This rhetoric of “re-enchantment” and “new paradigm” is not traditionalist, it is post-post-modern and neo-reactionary. A rhetoric that strives to bring back the work of critical thinkers (such as Foucault, Bourdieu, Barthes, Debord, G. Anders) and democrats who criticised modern democracy in the name of the ideal of modernity (such as Tocqueville, Marx, Proudhon, Nietzsche, Zyzek). It maintains Nietzsche’s challenge to the Enlightenment and Kantian morality, but not his criticism of Christianity. Philosophical works are instrumentalised and sometimes read in contrast to their clearest doctrines. These neoconservatives do not hesitate to affirm that modern rationalism would have engendered fascism, Nazism and communism. According to them and from a philosophical point of view, “another Enlightenment”—a Christian one—could triumph over the Enlightenment and modern ideals and define the roots and identity of Europe through another Reason (which could be that of Maurrassism or neo-Thomistic rationalism). In this context, Scottish contributors to the Enlightenment are valued and studied within philosophy.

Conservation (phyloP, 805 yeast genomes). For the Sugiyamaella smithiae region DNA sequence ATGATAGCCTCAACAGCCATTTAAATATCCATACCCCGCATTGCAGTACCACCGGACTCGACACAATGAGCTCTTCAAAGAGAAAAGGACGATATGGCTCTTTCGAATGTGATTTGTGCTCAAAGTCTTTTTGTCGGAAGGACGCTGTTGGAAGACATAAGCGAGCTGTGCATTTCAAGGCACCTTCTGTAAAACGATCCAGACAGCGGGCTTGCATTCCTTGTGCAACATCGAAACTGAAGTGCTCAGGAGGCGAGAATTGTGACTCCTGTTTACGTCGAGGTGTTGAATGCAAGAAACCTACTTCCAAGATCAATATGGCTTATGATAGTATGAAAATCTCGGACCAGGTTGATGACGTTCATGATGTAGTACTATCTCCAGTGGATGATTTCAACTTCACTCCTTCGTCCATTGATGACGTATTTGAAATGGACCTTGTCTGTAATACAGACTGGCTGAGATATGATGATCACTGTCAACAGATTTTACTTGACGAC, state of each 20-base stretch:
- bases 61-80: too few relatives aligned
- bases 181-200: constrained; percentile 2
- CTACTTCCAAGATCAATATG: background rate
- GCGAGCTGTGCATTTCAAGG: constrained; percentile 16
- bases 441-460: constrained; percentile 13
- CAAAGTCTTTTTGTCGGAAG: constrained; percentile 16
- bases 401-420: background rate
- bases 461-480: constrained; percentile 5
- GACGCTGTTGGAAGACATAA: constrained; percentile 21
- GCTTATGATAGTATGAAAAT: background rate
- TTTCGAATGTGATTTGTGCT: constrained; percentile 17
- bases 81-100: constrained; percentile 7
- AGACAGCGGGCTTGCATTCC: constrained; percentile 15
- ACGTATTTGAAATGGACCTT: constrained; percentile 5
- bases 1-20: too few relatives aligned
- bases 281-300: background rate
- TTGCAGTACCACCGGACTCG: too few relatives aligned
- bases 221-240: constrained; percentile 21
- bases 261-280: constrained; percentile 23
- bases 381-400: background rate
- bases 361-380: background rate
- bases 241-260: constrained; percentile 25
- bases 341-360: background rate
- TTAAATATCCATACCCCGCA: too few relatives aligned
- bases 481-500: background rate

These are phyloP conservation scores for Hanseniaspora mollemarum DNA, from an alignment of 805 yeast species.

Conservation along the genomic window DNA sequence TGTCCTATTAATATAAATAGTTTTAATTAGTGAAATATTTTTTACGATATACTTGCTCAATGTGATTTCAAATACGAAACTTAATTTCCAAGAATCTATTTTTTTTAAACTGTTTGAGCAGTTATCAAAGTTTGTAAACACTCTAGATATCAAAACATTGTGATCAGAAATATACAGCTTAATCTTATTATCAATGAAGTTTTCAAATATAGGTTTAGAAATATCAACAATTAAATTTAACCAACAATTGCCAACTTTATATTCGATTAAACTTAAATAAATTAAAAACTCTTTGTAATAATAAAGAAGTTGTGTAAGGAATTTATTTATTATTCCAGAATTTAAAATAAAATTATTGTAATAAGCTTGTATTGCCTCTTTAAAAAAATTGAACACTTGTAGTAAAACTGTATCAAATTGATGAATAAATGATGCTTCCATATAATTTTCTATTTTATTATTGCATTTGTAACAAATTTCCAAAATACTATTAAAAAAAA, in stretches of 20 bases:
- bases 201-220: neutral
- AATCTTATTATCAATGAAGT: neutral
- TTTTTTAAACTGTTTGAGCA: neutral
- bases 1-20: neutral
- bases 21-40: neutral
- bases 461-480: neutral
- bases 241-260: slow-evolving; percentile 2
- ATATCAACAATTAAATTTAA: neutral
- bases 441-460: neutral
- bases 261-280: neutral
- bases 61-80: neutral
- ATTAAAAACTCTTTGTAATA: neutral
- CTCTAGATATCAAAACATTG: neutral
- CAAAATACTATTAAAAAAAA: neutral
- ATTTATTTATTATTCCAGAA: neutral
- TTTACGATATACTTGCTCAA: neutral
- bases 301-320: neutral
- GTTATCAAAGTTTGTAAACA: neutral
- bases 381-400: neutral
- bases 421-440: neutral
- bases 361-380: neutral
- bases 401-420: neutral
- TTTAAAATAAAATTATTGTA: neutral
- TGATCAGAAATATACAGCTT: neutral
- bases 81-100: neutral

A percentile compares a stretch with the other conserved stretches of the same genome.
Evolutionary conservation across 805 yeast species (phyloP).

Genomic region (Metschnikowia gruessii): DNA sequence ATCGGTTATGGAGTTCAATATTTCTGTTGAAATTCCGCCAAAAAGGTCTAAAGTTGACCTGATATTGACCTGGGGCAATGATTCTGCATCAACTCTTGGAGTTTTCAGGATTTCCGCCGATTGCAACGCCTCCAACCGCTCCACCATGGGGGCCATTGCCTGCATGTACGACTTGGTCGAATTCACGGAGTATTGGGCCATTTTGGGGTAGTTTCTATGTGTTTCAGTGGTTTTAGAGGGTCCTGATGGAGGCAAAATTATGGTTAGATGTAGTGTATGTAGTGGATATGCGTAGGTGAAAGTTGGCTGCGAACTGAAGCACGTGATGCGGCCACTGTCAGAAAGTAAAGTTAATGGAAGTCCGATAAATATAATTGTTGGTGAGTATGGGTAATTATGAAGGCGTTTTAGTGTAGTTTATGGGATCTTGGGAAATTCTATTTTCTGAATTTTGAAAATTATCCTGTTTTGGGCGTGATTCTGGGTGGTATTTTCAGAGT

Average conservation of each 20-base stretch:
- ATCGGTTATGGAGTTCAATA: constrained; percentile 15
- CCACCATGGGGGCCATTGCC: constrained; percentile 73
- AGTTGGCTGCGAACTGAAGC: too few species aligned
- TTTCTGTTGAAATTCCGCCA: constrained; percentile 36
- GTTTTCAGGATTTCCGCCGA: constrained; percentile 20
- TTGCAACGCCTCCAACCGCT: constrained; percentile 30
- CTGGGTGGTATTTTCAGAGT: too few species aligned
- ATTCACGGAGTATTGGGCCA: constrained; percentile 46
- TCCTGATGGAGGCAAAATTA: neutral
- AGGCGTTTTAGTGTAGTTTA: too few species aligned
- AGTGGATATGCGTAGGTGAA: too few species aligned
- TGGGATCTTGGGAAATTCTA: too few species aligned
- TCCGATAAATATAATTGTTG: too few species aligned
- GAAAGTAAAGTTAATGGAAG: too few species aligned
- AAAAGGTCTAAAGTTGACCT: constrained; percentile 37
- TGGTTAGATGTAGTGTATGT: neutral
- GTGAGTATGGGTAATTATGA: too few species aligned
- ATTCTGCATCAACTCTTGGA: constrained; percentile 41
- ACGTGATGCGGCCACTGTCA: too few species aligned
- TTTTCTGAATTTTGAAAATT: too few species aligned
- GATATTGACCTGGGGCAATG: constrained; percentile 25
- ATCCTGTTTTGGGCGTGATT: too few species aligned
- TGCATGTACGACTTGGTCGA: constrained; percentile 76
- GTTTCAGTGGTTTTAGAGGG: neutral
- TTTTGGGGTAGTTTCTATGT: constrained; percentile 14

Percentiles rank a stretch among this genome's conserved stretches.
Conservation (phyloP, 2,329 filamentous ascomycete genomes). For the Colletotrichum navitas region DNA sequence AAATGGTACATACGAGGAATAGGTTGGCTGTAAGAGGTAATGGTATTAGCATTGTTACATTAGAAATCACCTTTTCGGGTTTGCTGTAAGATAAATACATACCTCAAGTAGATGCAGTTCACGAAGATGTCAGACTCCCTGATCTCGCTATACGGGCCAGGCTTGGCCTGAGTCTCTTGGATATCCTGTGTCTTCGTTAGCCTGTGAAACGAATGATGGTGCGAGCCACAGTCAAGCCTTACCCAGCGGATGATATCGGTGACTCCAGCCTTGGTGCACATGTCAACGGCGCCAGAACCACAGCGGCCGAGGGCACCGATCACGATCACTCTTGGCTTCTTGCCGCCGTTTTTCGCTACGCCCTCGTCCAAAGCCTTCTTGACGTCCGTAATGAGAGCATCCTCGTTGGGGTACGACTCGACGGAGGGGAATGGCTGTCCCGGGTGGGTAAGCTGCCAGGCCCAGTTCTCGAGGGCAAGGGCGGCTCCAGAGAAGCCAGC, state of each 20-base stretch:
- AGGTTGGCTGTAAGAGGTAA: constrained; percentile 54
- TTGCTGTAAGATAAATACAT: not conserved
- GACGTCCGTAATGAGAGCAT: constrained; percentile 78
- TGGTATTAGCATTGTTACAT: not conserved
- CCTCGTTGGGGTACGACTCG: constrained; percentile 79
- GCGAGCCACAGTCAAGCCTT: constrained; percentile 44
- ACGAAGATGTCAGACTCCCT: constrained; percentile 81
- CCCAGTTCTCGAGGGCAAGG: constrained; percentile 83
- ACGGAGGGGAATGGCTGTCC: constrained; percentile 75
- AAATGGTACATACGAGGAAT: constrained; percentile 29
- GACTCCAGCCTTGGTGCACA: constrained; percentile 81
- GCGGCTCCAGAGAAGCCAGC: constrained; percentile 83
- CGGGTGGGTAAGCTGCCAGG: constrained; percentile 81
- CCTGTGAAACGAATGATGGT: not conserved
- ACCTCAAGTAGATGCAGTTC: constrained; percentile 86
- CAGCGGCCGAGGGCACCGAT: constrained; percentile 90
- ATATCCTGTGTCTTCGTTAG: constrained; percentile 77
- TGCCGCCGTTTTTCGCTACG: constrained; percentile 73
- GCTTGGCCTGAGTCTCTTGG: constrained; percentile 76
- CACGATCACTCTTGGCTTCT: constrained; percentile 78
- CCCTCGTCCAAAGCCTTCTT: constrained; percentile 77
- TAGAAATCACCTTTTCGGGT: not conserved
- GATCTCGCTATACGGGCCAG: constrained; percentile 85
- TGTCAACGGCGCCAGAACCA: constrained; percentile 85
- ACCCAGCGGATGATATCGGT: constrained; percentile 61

An outstanding example, among many, is provided by Pierre Manent, who recently expressed his anti-contractualism and direct opposition to democratic modernity. The positive, irreversible and decisive rupture of modernity is understood here as a loss, a subtraction, an error, a fortunately reversible break. The social contract, the natural law (in the modern sense) and human rights must be erased. A “new paradigm” regards religion and prejudice as something necessary for social life and favours “culture” and contextualisation over universal truths.